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Dinkins v. United States

United States District Court, E.D. Missouri, Eastern Division

July 25, 2018

ROBERT DINKINS, Plaintiff,
v.
UNITED STATES OF AMERICA, Defendant.

          MEMORANDUM AND ORDER

          CHARLES A. SHAW UNITED STATES DISTRICT JUDGE.

         This matter is before the Court on movant Robert Dinkins' amended motion to vacate, set aside, or correct sentence under 28 U.S.C. § 2255. The government opposes the motion and movant has filed a reply and a supplemental reply. This matter is fully briefed and ready for decision. For the following reasons, movant's motion will be denied.

         I. Procedural Background

         On July 8, 2015, a one-count indictment charged movant with felon in possession of a firearm in violation of 18 U.S.C. §§ 922(g)(1) and 924(e)(1). United States v. Dinkins, No. 4:15-CR-314-CEJ-1 (E.D. Mo.). Movant waived his right to a jury trial and requested a bench trial. At trial, the Court found movant guilty and subsequently sentenced him as an Armed Career Criminal to 180 months of imprisonment. With the assistance of counsel, movant filed a timely appeal to the Eighth Circuit Court of Appeals. In his appeal, movant argued that the District Court erred in finding him guilty of being a felon in possession of a firearm because he was legally justified in possessing the firearm to protect himself and the community from imminent danger. On May 26, 2017, the Eighth Circuit Court of Appeals affirmed the judgment of the District Court. United States v. Dinkins, 688 Fed.Appx. 408 (8th Cir. 2017).

         Movant filed a motion to vacate his sentence on August 22, 2017. After reviewing the file, the Court determined that the motion did not comply with Rule 2(a) of the Rules Governing Section 2255 Proceedings in the United States District Courts because movant failed to specify grounds for relief and facts supporting each ground. The Court issued an Order on August 30, 2017, providing movant with the opportunity to submit an amended motion to vacate. (Doc. 6.) Movant filed the instant amended motion to vacate on September 13, 2017. (Doc. 10.)

         On September 21, 2017, the United States filed its response to movant's amended motion to vacate. (Doc. 13.) On October 5, 2017, movant filed a reply memorandum to the United States' response, which was incorrectly titled and docketed as “Motion of Grant Judgement [sic] on the Grounds Set Forth in Motive [sic] 2255 to Vacate for Relief.” (Doc. 14.)

         On April 12, 2018, after another review of the file, the Court found that the United States failed to address one of movant's grounds for relief and directed the United States to file a supplement to its response. (Doc. 16.) On April 18, 2018, the United States filed its supplemental response to movant's amended motion to vacate. (Doc. 18.) On April 23, 2018, movant filed a reply memorandum to the United States' supplemental response. (Doc. 19.) On May 7, 2018, without leave of Court, movant filed a supplemental response memorandum to the United States' initial response. (Doc. 22.)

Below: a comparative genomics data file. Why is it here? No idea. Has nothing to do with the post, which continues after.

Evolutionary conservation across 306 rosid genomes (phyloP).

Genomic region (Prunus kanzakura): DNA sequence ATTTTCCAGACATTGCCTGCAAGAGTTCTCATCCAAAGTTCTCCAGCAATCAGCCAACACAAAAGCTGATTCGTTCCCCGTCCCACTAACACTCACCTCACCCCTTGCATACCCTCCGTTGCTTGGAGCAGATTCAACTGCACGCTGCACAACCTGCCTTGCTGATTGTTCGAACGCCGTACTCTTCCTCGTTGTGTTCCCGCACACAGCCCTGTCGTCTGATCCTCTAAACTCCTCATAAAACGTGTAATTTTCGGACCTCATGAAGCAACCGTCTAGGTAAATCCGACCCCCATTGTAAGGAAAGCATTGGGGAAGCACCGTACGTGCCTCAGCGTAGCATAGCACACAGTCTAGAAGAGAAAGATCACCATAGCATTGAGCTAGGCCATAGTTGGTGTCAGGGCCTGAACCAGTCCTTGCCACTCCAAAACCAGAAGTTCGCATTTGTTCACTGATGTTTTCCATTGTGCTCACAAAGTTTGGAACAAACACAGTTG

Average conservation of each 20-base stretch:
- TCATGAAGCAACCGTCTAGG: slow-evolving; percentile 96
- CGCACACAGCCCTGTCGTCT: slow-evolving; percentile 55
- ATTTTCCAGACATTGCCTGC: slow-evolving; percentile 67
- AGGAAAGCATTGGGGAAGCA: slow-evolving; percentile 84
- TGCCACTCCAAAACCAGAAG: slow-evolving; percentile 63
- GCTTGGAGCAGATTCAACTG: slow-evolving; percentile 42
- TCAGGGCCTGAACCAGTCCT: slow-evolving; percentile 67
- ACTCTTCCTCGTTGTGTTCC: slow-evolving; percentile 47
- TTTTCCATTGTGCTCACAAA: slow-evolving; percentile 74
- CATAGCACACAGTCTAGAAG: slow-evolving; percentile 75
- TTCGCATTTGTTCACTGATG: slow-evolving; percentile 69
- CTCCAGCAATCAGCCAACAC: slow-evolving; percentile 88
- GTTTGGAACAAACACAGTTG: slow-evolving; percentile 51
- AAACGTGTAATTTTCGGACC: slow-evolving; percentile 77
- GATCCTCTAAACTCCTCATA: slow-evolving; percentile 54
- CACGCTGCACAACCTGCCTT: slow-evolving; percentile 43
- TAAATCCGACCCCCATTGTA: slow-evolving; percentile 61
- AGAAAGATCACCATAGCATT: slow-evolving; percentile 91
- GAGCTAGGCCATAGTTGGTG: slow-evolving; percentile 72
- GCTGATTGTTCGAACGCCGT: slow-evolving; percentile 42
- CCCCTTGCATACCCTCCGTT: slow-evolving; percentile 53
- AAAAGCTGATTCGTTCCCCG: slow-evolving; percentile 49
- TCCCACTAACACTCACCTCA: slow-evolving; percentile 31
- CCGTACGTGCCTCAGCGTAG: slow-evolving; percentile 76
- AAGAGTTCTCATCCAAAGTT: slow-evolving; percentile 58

In movant's amended motion to vacate presently before the Court, movant asserts the following grounds for relief:

Ground One: The District Court improperly rejected movant's justification defense in violation of the 14th Amendment right to equal protection and the 5th Amendment right to due process.
Ground Two: Movant's trial counsel was ineffective because his attorney failed to present a defense that the Second Amendment permitted him to possess a firearm and failed to present a Fourth Amendment defense that the police officers did not have probable cause to arrest movant for possessing a firearm, although movant asked her to raise both defenses.
Ground Three: The District Court improperly sentenced movant “without jurisdiction” and “without representation” because counsel failed to file an entry of appearance in the case.
Ground Four: The District Court improperly rejected movant's justification defense in violation of the Second Amendment right to bear arms and the Fifth Amendment right to due process.

         II. Legal Standard

         Pursuant to 28 U.S.C. § 2255, a defendant may seek relief on grounds that the sentence was imposed in violation of the Constitution or law of the United States, that the court lacked jurisdiction to impose such a sentence, that the sentence exceeded the maximum authorized by law, or that the sentence is otherwise subject to collateral attack. 28 U.S.C. § 2255. To warrant relief under § 2255, the errors of which movant complains must amount to a fundamental miscarriage of justice. Davis v. United States, 417 U.S. 333 (1974); Hill v. United States, 368 U.S. 424, 428 (1962). The Supreme Court has stated that “a collateral challenge may not do service for an appeal.” United States v. Frady, 456 U.S. 152, 165 (1982).

         “A § 2255 motion ‘can be dismissed without a hearing if (1) the [movant]'s allegations, accepted as true, would not entitle the [movant] to relief, or (2) the allegations cannot be accepted as true because they are contradicted by the record, inherently incredible, or conclusions rather than statements of fact.” Sanders v. United States, 341 ...


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